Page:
Suspended secondary school teacher Enoch Burke said he came to Wilson's Hospital School in Multyfarnham for a second day to teach but spent the day standing in the corridor.

Classes continued as normal at the Westmeath school and parents were told that one small section of one corridor was inaccessible as the principal supervised the situation.

Mr Burke was jailed in early September after breaching an order granted to the school by the High Court, directing him to stay away from the school.

After spending 108 days in prison, Mr Burke walked free from Mountjoy Prison before Christmas after his release was ordered by the High Court.

Mr Justice Brian O'Moore said then the only threat to Mr Burke's continued freedom would be if he again breached a High Court order.

Speaking as he left the school this evening, Mr Burke described as "preposterous" what is happening in the school.

He said he has a right to his religious beliefs and is "simply waiting reinstatement" in his classroom.

Speaking to reporters this evening, Mr Burke said: "This is the school that I have taught in for four years and I have my first class Arts degree and I have my first class Masters in Education and I have got on very well in this school.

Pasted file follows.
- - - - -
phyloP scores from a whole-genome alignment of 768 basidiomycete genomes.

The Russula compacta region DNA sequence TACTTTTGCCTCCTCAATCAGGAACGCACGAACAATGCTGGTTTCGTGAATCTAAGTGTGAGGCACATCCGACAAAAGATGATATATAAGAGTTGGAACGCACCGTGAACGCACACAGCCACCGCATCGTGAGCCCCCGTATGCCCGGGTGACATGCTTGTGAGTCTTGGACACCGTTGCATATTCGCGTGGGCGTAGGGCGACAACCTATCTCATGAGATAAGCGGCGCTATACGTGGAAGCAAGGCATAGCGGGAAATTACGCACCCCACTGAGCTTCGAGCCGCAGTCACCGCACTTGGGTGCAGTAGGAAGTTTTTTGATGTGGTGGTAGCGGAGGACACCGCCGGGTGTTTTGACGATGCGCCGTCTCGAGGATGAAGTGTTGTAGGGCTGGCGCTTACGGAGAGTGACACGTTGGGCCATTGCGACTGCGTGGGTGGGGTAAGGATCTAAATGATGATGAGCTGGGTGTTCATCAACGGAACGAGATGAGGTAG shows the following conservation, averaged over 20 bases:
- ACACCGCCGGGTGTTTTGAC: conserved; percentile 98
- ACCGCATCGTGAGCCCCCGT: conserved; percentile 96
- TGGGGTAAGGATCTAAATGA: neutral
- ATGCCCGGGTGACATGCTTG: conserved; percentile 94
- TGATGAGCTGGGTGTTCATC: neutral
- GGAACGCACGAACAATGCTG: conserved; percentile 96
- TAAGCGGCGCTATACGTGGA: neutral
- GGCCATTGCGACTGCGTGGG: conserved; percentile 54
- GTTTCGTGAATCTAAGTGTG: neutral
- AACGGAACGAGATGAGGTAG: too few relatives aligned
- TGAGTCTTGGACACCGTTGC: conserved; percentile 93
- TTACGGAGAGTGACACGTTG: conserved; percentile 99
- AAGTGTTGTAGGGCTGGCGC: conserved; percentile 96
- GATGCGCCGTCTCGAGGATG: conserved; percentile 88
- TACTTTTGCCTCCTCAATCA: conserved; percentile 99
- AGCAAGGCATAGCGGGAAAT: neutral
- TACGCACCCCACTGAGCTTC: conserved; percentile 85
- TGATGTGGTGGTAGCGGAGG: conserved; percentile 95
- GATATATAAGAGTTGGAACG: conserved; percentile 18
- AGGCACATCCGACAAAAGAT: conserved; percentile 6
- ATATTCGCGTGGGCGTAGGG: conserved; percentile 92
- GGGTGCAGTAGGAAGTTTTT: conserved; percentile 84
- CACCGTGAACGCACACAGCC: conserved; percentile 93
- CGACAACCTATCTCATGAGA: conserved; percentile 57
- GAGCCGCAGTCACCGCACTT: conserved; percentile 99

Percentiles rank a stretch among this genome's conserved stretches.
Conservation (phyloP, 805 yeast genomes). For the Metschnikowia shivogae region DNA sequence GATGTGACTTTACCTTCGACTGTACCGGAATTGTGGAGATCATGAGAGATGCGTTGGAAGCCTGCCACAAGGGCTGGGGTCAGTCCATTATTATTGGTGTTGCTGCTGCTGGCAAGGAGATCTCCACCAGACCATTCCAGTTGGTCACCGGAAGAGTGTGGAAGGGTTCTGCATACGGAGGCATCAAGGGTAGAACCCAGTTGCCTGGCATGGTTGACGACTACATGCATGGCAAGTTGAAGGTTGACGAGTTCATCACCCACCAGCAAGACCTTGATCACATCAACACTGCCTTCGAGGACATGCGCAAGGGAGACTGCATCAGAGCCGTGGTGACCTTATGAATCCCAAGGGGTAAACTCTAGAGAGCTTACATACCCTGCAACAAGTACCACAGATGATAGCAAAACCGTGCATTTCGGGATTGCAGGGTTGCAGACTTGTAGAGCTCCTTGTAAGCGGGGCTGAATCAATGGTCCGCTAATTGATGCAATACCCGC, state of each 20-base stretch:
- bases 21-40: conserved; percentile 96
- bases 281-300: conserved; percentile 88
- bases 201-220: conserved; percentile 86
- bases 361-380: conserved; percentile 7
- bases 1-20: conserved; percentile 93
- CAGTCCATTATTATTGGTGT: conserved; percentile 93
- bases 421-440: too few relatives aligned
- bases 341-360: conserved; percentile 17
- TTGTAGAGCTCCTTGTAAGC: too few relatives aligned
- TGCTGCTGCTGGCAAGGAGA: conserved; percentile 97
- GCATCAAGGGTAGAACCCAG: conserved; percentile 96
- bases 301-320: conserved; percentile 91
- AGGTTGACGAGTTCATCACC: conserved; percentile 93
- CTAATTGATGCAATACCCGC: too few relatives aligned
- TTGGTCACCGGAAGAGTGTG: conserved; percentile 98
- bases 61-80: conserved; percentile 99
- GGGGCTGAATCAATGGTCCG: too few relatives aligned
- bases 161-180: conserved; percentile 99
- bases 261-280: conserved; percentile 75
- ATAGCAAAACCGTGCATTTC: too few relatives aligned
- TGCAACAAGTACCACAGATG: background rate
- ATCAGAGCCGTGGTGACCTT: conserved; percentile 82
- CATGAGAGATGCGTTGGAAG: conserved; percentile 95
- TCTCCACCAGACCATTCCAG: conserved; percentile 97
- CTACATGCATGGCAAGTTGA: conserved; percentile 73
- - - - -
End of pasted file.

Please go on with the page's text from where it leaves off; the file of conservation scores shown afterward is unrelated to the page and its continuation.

"I have a very good relationship with parents and students and just to say that what happened is preposterous.

"My students have won many prizes in debating and public speaking. They have brought great wealth to this school."

We need your consent to load this rte-player contentWe use rte-player to manage extra content that can set cookies on your device and collect data about your activity. Please review their details and accept them to load the content.Manage Preferences

Mr Burke has been suspended on full pay by the school as part of a disciplinary process.

It followed a row over a request from a student to be addressed by a new name and for "they/them" pronouns to be used.

The court granted the injunctions after Mr Burke continued to attend the school following his suspension.

This evening, he said he had done nothing wrong and said he could not "accept trangenderism".

"It is a Christian belief and I have a right to accept that and the people of this country have a right to accept that," he added.

Mr Burke left the school for a second day shortly before 4pm. His father picked him up outside the school after he spoke briefly to reporters.